State Budget Practice Report Cards and Budget Resource Guide
Pennsylvania has a history of enacting late budgets riddled with one-time actions to achieve balance. Even though the state’s 2019 spending plan was passed a week before the start of the new fiscal year, timeliness didn’t yield a higher grade in the budget maneuvers category. For fiscal 2017 through 2019, the state averaged a D-minus, the lowest possible mark. It was faulted for balancing budgets by deferring recurring expenditures, shifting revenues and costs, funding recurring expenditures with debt, and using asset sales and upfront revenues to offset continuing spending.
The state maintained a C average in reserve funds, primarily because of rules governing deposits into and withdrawals from the rainy day fund. Still, as of June 30, 2019—the end of the fiscal year—Pennsylvania had a rainy day fund balance of only $22.5 million. (Nine days later, the governor’s office announced a $317 million deposit.)
In legacy costs, Pennsylvania posted a D average, the second-lowest mark possible. Though it provided full actuarially determined contributions for public worker pensions, its funding level of 55 percent—about 15 percentage points below the total for all states—reflected past contribution shortfalls. The state did not provide actuarially determined funding for other postemployment benefits (OPEB), such as retiree health care, during the evaluation period.
To emphasize the need for clear and comprehensible budgets to inform citizens, promote responsible policymaking, and improve fiscal stability, the Volcker Alliance in 2016 began a study of budgetary and financial reporting practices of all fifty states. The Volcker Alliance’s mission is to improve the effectiveness of the administration of government at all levels. Making state budgeting more transparent and accountable is an important part of that goal.
The report cards found here contain grades of the state's budgetary practices during the fiscal years of 2017 through 2019. Each state received marks in five critical categories, based on their adherence to best practices in several key budgeting indicators. The five categories covered methods used to achieve budgetary balance as well as how budgets and other financial information are disclosed to the public.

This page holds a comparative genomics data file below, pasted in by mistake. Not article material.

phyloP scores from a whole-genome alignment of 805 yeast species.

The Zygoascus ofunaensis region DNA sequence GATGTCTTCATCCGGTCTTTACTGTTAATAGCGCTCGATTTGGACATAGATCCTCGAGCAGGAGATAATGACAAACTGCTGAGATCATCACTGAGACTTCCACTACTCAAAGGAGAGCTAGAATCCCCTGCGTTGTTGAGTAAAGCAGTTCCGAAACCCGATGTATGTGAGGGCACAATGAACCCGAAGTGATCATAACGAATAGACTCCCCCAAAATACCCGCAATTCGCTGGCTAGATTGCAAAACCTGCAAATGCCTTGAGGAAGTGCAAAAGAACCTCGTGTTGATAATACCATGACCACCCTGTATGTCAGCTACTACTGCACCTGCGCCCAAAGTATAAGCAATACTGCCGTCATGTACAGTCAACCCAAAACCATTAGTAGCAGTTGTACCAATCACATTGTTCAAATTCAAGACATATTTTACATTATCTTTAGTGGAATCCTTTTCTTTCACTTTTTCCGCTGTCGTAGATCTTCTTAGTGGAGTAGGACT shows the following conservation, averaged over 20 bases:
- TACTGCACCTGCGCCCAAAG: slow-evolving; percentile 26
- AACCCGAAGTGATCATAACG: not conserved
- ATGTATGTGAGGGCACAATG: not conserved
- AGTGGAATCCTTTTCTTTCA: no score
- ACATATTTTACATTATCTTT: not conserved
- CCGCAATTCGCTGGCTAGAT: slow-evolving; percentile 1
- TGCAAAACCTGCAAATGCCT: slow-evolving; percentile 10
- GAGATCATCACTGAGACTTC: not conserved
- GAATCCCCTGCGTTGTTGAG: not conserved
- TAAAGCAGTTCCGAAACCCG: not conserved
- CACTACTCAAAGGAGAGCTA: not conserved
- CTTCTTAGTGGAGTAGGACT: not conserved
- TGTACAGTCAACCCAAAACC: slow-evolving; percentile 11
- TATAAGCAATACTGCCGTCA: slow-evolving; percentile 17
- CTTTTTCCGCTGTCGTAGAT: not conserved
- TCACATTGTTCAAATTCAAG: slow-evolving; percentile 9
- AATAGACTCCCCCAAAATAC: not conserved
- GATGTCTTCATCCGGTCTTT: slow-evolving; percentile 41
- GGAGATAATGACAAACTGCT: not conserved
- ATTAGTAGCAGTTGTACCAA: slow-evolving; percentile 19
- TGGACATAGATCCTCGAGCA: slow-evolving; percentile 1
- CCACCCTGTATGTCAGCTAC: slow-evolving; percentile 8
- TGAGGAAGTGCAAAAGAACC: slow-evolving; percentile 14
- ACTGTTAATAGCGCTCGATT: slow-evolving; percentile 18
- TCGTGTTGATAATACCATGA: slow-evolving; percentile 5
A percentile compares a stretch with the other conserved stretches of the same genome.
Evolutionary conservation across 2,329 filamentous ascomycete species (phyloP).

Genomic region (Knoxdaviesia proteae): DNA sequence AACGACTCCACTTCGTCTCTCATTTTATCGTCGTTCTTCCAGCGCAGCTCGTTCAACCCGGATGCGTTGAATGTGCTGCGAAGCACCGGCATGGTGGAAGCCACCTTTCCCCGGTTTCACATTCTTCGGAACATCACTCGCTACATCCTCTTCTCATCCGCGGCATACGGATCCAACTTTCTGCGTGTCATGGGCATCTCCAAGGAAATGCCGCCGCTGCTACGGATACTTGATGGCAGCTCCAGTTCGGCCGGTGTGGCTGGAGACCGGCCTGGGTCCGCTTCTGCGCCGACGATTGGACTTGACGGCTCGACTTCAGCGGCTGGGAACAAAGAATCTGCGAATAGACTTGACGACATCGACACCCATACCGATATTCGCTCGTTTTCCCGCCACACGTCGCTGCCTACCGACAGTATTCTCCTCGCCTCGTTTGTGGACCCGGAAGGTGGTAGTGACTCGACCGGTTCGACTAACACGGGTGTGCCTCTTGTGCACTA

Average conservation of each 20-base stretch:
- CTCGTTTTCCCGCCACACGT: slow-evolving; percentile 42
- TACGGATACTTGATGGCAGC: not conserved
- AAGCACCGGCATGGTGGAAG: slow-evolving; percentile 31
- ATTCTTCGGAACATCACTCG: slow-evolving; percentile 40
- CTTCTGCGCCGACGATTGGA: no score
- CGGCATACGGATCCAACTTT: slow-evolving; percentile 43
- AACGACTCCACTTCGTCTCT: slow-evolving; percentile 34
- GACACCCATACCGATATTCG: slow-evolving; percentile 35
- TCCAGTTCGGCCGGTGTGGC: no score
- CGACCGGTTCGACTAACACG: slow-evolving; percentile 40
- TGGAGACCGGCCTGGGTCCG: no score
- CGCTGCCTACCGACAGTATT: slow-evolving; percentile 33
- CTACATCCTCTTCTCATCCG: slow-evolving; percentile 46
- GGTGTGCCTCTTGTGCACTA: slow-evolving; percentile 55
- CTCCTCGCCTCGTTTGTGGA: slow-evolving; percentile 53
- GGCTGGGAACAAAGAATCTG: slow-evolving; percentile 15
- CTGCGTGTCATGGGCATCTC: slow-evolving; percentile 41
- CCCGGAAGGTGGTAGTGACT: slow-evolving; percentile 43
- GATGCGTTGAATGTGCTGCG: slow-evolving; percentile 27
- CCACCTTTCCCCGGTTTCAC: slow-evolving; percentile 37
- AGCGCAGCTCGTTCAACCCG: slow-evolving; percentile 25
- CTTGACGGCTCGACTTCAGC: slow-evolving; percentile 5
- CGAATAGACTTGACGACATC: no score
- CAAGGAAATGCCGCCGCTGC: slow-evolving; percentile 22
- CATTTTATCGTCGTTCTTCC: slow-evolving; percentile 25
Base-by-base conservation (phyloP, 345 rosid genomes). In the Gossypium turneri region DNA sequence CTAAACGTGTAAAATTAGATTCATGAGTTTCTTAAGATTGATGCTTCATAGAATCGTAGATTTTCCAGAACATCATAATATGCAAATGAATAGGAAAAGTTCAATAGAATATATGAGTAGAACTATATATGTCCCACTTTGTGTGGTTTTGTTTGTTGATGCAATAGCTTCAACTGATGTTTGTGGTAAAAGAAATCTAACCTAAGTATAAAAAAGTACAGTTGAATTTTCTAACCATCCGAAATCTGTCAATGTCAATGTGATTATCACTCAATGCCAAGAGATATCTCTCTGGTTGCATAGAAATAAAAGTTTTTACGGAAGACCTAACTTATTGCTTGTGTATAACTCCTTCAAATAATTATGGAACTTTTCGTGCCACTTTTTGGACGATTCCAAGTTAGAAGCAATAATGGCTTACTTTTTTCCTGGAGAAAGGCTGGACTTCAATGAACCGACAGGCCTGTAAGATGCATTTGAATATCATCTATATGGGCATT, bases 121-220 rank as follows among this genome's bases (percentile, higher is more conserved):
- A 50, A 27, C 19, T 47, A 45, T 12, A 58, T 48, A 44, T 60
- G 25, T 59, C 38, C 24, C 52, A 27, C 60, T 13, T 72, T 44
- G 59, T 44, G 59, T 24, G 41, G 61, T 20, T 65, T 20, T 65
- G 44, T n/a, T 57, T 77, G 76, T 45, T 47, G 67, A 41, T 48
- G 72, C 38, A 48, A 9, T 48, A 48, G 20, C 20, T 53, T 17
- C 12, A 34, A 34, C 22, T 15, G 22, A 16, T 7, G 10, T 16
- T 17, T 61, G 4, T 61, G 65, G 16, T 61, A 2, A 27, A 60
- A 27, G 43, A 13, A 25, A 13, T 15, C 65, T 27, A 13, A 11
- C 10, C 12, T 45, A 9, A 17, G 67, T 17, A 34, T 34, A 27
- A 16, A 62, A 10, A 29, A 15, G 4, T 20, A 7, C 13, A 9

States received grades of A to D-minus (there are no “failed states”) for their procedures in estimating revenues and expenditures; their use of one-time actions to balance budgets; how they oversee and use rainy day funds and other fiscal reserves; the adequacy of their funding of public worker retirement and other postemployment benefits; and the quality of transparency of budget and related financial information. The grades are based on research conducted by public finance and budgeting professors and students at eight US schools of public administration or policy. The universities’ research efforts were augmented by Volcker Alliance staff, data consultants at Municipal Market Analytics, and special project consultants Katherine Barrett and Richard Greene.
State Budget Sources
State Budget Sources: An Annotated Guide to State Budgets, Financial Reports, and Fiscal Analyses is a resource published by the Volcker Alliance designed to help public officials, policy advocates, journalists, academics, and concerned citizens fully understand the critical fiscal decisions that governors and legislators must make. The guide includes the links below to budgets for this state as well as legislative analyses of budget bills and treasurers’ or comptrollers’ monthly state cash-flow statements; capital spending plans; reports on public-worker pension funding and returns; and reports by local and national fiscal research organizations, bond rating firms, and associations of state fiscal and finance officials.